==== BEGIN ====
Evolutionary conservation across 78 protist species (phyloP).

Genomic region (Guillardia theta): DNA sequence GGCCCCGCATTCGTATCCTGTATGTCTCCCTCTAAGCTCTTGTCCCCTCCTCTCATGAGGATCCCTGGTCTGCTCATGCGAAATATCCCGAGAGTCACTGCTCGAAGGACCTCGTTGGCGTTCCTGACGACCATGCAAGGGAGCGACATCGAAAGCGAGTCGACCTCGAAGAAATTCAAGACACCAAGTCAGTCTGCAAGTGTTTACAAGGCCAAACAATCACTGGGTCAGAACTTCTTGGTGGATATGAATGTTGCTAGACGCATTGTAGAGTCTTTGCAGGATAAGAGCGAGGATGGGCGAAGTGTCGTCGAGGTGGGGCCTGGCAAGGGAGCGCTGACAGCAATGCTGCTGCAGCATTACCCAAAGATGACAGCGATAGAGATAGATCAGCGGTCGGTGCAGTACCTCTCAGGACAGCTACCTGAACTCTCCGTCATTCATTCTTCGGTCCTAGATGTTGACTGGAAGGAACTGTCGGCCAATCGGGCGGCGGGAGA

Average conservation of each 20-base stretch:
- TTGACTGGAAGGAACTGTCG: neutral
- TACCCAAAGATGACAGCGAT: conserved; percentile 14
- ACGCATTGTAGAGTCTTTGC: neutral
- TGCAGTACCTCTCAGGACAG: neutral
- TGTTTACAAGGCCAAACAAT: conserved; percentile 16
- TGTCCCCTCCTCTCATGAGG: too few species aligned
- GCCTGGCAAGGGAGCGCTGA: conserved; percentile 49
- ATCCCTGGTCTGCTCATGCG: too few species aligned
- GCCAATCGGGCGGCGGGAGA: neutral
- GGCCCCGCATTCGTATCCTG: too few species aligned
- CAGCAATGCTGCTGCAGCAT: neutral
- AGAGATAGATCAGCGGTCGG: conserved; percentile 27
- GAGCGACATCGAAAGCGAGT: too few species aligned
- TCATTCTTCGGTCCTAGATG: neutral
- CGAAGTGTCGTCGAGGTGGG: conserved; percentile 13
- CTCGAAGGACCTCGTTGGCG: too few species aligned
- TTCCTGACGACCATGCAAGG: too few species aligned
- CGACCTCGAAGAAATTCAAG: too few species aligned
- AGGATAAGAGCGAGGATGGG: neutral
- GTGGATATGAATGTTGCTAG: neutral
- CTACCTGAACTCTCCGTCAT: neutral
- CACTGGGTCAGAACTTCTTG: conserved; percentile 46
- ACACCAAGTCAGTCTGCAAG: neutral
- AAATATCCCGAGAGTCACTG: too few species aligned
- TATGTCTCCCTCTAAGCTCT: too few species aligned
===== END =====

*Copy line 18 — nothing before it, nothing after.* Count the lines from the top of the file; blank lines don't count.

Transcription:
- CGAAGTGTCGTCGAGGTGGG: conserved; percentile 13